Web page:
“The decision of the House committee can potentially be misused by various groups in the West to justify protectionism, to justify irrational fear of foreign investment, particularly Chinese investment, so it’s very important that that doesn’t occur,” said Lee, of the University of Sydney.

Anti-China rhetoric is climbing in the US, especially as the presidential campaign kicks into high gear with both candidates seeking to emphasise their tough-on-China credentials.

A broader impact on Chinese companies has yet to emerge, but Chovanec said excessive anti-China feelings could be counter-productive for the US economy.

“There are Chinese companies that have made investments in the United States, have contributed to jobs in the United States. It would be a shame if they were tarred by the same concerns that we ran into here [with Huawei and ZTE],” he said.

*October 18  2012

Obama and Romney indulge in debatable accusations By Chen Weihua

US Republican presidential nominee Mitt Romney and US President Barack Obama during the second presidential debate in New York.

US presidential campaign again targets China, Chen Weihua reports in New York. When President Barack Obama and Republican challenger Mitt Romney faced off in the second presidential debate on Tuesday, both grabbed every opportunity to display a tough stance on China.

China was mentioned dozens of times during the 90-minute debate, with questions from the audience covering both domestic and foreign policy, ranging from jobs, taxes and immigration to energy, gun control and equal opportunities for women.

Only the first reference to China, by Obama, was positive, when the president accused Romney of not having a clean-energy plan.

"China and Germany are making these investments (in clean energy)," said Obama, who appeared much more aggressive and confident than during his performance in the first debate.

In outlining his five-point economic plan, Romney said he will expand trade with Latin America, "cracking down on China when they cheat." The presidential hopeful has used those words repeatedly during the campaign.

"I will crack down on China. President Bush didn't," said Romney, in answer to a question on the differences between himself and Obama's predecessor George W. Bush.

Obama hit back immediately: "When he talks about getting tough on China, keep in mind that Governor Romney invested in companies that were pioneers in outsourcing to China. Governor, you are the last person who's going to be tough on China."

The president then touted his tough stand on China, saying that his administration has brought twice as many cases against alleged unfair trade practices than the previous administration. "We won every single one that has been decided," he said.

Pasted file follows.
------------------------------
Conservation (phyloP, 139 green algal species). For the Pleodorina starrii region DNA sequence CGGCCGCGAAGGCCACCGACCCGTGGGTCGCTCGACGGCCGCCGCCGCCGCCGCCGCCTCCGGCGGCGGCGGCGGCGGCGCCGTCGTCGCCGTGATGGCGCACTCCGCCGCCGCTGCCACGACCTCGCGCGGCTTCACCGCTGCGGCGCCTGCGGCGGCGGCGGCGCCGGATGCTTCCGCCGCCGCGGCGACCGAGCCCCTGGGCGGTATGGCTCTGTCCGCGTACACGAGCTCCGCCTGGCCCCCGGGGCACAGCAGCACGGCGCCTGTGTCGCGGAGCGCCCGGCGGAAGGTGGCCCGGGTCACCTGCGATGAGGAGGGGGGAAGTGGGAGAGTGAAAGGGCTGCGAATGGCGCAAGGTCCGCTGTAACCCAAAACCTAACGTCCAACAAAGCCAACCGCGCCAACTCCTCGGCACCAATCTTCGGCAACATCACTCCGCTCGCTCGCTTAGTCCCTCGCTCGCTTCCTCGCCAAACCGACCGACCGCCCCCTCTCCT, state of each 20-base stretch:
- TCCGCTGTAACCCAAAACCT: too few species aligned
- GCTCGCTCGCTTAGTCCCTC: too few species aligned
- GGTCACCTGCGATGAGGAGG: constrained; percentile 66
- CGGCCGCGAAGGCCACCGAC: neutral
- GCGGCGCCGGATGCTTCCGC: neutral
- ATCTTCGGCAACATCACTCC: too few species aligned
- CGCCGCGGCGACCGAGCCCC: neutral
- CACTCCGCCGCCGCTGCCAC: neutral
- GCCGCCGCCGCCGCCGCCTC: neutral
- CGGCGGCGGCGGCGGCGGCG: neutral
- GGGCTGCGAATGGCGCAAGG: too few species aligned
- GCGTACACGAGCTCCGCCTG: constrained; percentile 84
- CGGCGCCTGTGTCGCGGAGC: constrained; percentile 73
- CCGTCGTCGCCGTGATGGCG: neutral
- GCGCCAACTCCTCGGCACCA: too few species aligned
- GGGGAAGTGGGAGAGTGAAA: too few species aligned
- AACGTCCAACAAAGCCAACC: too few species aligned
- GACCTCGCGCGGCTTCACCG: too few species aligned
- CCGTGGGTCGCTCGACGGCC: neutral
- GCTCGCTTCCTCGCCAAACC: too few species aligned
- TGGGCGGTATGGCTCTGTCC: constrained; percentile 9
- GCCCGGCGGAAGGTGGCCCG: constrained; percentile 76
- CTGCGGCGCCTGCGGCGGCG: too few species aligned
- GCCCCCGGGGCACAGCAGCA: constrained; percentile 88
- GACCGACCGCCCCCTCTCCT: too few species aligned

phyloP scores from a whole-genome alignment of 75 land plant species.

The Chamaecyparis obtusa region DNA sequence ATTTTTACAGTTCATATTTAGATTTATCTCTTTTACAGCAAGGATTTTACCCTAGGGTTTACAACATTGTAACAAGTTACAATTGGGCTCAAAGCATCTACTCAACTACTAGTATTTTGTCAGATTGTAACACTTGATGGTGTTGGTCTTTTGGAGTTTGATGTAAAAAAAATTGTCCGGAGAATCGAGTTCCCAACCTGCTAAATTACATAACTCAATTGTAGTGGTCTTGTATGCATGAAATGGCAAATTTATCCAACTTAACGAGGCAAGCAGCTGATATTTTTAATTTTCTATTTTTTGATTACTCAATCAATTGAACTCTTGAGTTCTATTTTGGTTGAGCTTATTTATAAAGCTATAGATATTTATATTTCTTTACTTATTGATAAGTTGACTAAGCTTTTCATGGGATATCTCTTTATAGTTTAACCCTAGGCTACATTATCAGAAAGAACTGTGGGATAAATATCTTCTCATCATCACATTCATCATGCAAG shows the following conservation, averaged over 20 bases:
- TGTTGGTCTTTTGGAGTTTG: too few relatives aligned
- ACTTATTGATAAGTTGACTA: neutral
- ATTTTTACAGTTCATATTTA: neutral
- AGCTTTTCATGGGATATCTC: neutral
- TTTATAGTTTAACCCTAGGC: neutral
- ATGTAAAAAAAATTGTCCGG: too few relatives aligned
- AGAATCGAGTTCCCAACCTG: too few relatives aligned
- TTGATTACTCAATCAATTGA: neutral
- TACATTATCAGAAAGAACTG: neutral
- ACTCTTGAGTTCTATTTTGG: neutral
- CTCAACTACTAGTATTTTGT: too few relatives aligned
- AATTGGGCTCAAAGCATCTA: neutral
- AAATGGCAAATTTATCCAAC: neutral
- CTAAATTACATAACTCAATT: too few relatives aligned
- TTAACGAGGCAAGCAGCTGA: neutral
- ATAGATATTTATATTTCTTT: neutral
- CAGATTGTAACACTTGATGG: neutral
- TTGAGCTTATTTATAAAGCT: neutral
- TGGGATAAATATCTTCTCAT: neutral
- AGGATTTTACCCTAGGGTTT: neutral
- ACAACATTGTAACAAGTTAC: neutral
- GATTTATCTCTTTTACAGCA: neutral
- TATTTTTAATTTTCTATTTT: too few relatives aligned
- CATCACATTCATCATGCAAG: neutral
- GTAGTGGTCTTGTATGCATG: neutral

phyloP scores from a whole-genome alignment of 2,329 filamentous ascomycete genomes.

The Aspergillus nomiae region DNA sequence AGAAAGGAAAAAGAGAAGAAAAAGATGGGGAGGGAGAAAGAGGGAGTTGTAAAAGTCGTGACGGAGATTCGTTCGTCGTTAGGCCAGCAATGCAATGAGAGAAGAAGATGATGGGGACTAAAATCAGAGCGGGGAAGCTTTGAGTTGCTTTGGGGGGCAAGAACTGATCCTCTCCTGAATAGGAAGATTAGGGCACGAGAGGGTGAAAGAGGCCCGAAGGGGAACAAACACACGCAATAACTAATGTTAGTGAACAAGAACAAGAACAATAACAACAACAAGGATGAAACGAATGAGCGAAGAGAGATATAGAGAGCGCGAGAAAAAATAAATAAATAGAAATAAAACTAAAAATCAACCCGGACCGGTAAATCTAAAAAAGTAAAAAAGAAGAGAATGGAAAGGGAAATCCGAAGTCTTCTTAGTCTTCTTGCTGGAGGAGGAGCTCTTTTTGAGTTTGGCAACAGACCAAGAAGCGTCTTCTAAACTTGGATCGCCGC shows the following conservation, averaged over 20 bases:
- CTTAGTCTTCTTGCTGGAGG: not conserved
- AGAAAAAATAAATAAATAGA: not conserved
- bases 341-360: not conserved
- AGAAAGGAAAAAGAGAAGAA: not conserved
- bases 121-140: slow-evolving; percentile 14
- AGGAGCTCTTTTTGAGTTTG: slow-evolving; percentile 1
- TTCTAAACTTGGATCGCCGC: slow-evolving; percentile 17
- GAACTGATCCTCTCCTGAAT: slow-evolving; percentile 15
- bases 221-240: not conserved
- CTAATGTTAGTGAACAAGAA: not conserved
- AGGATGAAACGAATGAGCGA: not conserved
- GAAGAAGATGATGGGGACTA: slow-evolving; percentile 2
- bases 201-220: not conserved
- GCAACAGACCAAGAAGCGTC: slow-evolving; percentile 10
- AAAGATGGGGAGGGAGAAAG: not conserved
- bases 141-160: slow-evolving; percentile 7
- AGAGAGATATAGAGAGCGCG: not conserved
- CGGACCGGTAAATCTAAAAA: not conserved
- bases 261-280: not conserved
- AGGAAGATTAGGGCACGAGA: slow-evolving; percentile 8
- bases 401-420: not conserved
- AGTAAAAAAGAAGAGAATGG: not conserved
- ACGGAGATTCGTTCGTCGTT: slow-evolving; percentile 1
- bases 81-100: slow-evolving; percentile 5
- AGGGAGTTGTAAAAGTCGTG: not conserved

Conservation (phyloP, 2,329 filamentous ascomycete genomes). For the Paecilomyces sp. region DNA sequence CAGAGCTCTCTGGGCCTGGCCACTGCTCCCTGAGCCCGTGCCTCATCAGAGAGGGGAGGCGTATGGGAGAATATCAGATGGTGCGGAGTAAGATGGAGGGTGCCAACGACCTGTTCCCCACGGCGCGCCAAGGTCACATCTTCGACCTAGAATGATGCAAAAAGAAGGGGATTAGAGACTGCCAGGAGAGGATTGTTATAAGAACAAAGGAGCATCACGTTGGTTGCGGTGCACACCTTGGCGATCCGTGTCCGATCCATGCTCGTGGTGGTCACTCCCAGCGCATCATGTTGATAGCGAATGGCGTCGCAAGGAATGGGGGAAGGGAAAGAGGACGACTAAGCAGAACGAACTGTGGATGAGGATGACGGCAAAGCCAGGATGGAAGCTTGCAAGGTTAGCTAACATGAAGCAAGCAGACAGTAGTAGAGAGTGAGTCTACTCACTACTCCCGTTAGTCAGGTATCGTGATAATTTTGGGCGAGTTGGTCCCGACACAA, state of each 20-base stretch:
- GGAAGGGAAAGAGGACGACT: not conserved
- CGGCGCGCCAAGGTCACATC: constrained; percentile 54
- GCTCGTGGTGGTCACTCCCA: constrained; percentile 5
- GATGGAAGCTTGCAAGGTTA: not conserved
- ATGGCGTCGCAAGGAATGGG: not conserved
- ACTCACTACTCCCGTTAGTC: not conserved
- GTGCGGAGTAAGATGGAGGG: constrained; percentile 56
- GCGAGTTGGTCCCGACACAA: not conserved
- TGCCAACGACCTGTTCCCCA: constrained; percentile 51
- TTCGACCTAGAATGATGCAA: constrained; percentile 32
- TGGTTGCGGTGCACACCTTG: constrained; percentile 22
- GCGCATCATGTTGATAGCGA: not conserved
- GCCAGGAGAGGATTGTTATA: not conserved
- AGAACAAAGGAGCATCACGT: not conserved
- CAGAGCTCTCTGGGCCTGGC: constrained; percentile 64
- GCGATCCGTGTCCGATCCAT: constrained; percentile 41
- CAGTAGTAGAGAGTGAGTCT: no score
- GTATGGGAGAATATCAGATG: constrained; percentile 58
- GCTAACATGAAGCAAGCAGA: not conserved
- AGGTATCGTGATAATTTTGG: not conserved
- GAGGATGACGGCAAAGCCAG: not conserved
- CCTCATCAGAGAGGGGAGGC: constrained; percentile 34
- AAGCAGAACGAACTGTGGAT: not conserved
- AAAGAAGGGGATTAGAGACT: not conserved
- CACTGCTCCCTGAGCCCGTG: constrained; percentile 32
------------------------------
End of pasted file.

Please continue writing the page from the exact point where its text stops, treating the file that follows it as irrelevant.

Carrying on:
Obama then blasted Romney for calling him a "protectionist" after the imposition of punitive tariffs on Chinese tires more than two years ago. "We saved thousands of jobs," he said.

However, the president didn't mention that the cost of tires has risen since the tariffs were introduced.

Romney refuted Obama's allegations that he has invested in Chinese companies. He said many of his investments have been managed by blind trusts during the past eight years. "Mr. President, have you looked at your pension? You also have investments in Chinese companies, investments outside the United States," said Romney.

The fiercest attacks on China came when both candidates were asked about outsourcing of US jobs.

While saying China is now the world's largest manufacturing nation, a position formerly held by the US, Romney said that when the US trades with other nations, it has to ensure that those nations play by the rules.

"And China hasn't," he said, accusing China of artificially undervaluing the yuan.

"China has been a currency manipulator for years and years. And the president has had regular opportunities to label China as a currency manipulator, but he refuses to do so," said Romney.

"On Day One, I will label China a currency manipulator, which will allow me as president to be able to put in place, if necessary, tariffs where I believe that they are taking unfair advantage of our manufacturers," Romney said.

"China has been cheating over the years. One, by holding down the value of their currency and two, by stealing our intellectual property — our designs, our patents, our technology," said the former Massachusetts governor.

"There's even an Apple store in China that's a counterfeit Apple store, selling counterfeit goods. They hack into our computers," claimed Romney.

Obama argued that, under the pressure from his administration, the Chinese currency actually has risen 11 percent. "We have put unprecedented trade pressure on China, that's why exports have significantly increased during my presidency," he said.

*October 17  2012

On otters, opium and tea By Kelly Chung Dawson

A US author examines China's trade with his homeland from the time of colonial America. Kelly Chung Dawson reports in New York.

After the colonists of New Netherland introduced tea to what would eventually become New York, the import spread quickly through the American colonies.

By the 1770s, Americans were estimated to have been drinking up to 1.3 billion cups a year.

A burgeoning trade relationship with China helped feed that demand, which - along with a Chinese desire for sea otter pelts and sandalwood - fueled further exploration and trade between the two cultures.

In When America First Met China, author Eric Jay Dolin traces the history of that relationship, which began when the Empress of China set sail on Feb 22, 1784, with a crew of 42 men under captain John Green. In the century that followed, trade with China was vital to US economic growth, Dolin argues.